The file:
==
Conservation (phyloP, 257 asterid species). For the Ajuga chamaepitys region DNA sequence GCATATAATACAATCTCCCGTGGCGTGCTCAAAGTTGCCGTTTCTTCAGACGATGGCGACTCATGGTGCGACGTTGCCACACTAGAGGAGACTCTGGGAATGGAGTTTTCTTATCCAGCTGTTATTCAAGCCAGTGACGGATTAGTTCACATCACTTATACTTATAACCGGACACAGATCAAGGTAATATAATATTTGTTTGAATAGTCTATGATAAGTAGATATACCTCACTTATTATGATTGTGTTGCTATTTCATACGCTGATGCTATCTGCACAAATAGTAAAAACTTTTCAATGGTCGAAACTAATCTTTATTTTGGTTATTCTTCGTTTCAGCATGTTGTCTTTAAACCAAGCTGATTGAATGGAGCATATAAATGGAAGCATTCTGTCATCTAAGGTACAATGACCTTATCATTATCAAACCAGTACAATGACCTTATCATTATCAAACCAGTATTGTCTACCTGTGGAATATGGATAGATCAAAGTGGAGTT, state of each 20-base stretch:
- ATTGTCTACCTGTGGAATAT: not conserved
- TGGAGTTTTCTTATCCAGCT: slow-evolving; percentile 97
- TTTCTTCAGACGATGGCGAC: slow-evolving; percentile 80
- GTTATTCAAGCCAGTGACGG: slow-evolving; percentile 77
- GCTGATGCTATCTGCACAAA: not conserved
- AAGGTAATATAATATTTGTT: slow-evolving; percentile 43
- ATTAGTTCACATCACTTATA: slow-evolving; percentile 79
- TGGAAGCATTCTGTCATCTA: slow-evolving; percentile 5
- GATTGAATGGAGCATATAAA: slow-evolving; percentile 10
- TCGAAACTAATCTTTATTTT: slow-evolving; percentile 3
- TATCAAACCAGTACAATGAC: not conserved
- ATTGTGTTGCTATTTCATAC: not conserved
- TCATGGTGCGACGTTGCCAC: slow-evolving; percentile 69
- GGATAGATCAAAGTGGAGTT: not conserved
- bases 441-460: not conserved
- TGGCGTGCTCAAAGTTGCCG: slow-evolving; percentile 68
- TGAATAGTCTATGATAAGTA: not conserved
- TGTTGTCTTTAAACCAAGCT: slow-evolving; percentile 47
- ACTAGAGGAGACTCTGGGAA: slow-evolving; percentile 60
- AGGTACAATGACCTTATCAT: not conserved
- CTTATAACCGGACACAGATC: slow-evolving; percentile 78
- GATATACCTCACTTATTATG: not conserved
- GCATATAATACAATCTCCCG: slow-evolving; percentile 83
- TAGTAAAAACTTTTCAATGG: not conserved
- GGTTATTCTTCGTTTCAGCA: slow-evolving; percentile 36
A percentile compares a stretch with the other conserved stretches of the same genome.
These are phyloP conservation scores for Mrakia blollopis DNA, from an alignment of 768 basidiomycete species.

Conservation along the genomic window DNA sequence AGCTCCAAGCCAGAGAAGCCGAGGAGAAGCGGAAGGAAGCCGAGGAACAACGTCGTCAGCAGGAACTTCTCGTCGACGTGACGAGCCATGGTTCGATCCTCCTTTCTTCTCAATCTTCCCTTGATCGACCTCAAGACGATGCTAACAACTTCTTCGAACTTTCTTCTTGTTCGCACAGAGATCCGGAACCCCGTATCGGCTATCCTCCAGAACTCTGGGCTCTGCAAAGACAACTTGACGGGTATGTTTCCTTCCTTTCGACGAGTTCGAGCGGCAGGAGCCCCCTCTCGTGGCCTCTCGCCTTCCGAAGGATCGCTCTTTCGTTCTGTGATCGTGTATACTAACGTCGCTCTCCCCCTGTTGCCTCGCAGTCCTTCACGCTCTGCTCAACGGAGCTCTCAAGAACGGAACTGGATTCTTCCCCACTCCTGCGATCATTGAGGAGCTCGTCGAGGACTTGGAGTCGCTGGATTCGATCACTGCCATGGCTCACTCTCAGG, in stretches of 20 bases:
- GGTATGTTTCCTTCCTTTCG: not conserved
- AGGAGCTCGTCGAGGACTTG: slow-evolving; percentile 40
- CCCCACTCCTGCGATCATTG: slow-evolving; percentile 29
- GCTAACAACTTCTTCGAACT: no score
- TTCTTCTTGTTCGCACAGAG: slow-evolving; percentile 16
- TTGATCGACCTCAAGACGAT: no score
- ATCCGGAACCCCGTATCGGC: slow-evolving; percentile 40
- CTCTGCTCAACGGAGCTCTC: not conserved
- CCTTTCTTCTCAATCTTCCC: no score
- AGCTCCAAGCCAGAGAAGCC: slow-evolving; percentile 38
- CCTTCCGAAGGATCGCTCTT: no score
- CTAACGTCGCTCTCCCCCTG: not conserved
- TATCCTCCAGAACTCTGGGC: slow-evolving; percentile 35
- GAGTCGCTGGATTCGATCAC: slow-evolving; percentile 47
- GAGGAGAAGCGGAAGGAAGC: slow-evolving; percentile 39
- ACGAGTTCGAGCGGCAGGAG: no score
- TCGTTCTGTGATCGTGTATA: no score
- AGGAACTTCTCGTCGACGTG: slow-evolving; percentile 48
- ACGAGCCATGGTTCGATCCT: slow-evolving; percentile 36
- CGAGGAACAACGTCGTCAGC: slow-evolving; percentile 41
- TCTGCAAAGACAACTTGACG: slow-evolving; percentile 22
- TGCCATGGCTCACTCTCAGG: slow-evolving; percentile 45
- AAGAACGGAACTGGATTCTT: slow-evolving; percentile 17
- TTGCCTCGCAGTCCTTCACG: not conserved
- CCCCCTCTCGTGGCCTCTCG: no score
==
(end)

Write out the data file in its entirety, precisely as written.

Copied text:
Conservation (phyloP, 257 asterid species). For the Ajuga chamaepitys region DNA sequence GCATATAATACAATCTCCCGTGGCGTGCTCAAAGTTGCCGTTTCTTCAGACGATGGCGACTCATGGTGCGACGTTGCCACACTAGAGGAGACTCTGGGAATGGAGTTTTCTTATCCAGCTGTTATTCAAGCCAGTGACGGATTAGTTCACATCACTTATACTTATAACCGGACACAGATCAAGGTAATATAATATTTGTTTGAATAGTCTATGATAAGTAGATATACCTCACTTATTATGATTGTGTTGCTATTTCATACGCTGATGCTATCTGCACAAATAGTAAAAACTTTTCAATGGTCGAAACTAATCTTTATTTTGGTTATTCTTCGTTTCAGCATGTTGTCTTTAAACCAAGCTGATTGAATGGAGCATATAAATGGAAGCATTCTGTCATCTAAGGTACAATGACCTTATCATTATCAAACCAGTACAATGACCTTATCATTATCAAACCAGTATTGTCTACCTGTGGAATATGGATAGATCAAAGTGGAGTT, state of each 20-base stretch:
- ATTGTCTACCTGTGGAATAT: not conserved
- TGGAGTTTTCTTATCCAGCT: slow-evolving; percentile 97
- TTTCTTCAGACGATGGCGAC: slow-evolving; percentile 80
- GTTATTCAAGCCAGTGACGG: slow-evolving; percentile 77
- GCTGATGCTATCTGCACAAA: not conserved
- AAGGTAATATAATATTTGTT: slow-evolving; percentile 43
- ATTAGTTCACATCACTTATA: slow-evolving; percentile 79
- TGGAAGCATTCTGTCATCTA: slow-evolving; percentile 5
- GATTGAATGGAGCATATAAA: slow-evolving; percentile 10
- TCGAAACTAATCTTTATTTT: slow-evolving; percentile 3
- TATCAAACCAGTACAATGAC: not conserved
- ATTGTGTTGCTATTTCATAC: not conserved
- TCATGGTGCGACGTTGCCAC: slow-evolving; percentile 69
- GGATAGATCAAAGTGGAGTT: not conserved
- bases 441-460: not conserved
- TGGCGTGCTCAAAGTTGCCG: slow-evolving; percentile 68
- TGAATAGTCTATGATAAGTA: not conserved
- TGTTGTCTTTAAACCAAGCT: slow-evolving; percentile 47
- ACTAGAGGAGACTCTGGGAA: slow-evolving; percentile 60
- AGGTACAATGACCTTATCAT: not conserved
- CTTATAACCGGACACAGATC: slow-evolving; percentile 78
- GATATACCTCACTTATTATG: not conserved
- GCATATAATACAATCTCCCG: slow-evolving; percentile 83
- TAGTAAAAACTTTTCAATGG: not conserved
- GGTTATTCTTCGTTTCAGCA: slow-evolving; percentile 36
A percentile compares a stretch with the other conserved stretches of the same genome.
These are phyloP conservation scores for Mrakia blollopis DNA, from an alignment of 768 basidiomycete species.

Conservation along the genomic window DNA sequence AGCTCCAAGCCAGAGAAGCCGAGGAGAAGCGGAAGGAAGCCGAGGAACAACGTCGTCAGCAGGAACTTCTCGTCGACGTGACGAGCCATGGTTCGATCCTCCTTTCTTCTCAATCTTCCCTTGATCGACCTCAAGACGATGCTAACAACTTCTTCGAACTTTCTTCTTGTTCGCACAGAGATCCGGAACCCCGTATCGGCTATCCTCCAGAACTCTGGGCTCTGCAAAGACAACTTGACGGGTATGTTTCCTTCCTTTCGACGAGTTCGAGCGGCAGGAGCCCCCTCTCGTGGCCTCTCGCCTTCCGAAGGATCGCTCTTTCGTTCTGTGATCGTGTATACTAACGTCGCTCTCCCCCTGTTGCCTCGCAGTCCTTCACGCTCTGCTCAACGGAGCTCTCAAGAACGGAACTGGATTCTTCCCCACTCCTGCGATCATTGAGGAGCTCGTCGAGGACTTGGAGTCGCTGGATTCGATCACTGCCATGGCTCACTCTCAGG, in stretches of 20 bases:
- GGTATGTTTCCTTCCTTTCG: not conserved
- AGGAGCTCGTCGAGGACTTG: slow-evolving; percentile 40
- CCCCACTCCTGCGATCATTG: slow-evolving; percentile 29
- GCTAACAACTTCTTCGAACT: no score
- TTCTTCTTGTTCGCACAGAG: slow-evolving; percentile 16
- TTGATCGACCTCAAGACGAT: no score
- ATCCGGAACCCCGTATCGGC: slow-evolving; percentile 40
- CTCTGCTCAACGGAGCTCTC: not conserved
- CCTTTCTTCTCAATCTTCCC: no score
- AGCTCCAAGCCAGAGAAGCC: slow-evolving; percentile 38
- CCTTCCGAAGGATCGCTCTT: no score
- CTAACGTCGCTCTCCCCCTG: not conserved
- TATCCTCCAGAACTCTGGGC: slow-evolving; percentile 35
- GAGTCGCTGGATTCGATCAC: slow-evolving; percentile 47
- GAGGAGAAGCGGAAGGAAGC: slow-evolving; percentile 39
- ACGAGTTCGAGCGGCAGGAG: no score
- TCGTTCTGTGATCGTGTATA: no score
- AGGAACTTCTCGTCGACGTG: slow-evolving; percentile 48
- ACGAGCCATGGTTCGATCCT: slow-evolving; percentile 36
- CGAGGAACAACGTCGTCAGC: slow-evolving; percentile 41
- TCTGCAAAGACAACTTGACG: slow-evolving; percentile 22
- TGCCATGGCTCACTCTCAGG: slow-evolving; percentile 45
- AAGAACGGAACTGGATTCTT: slow-evolving; percentile 17
- TTGCCTCGCAGTCCTTCACG: not conserved
- CCCCCTCTCGTGGCCTCTCG: no score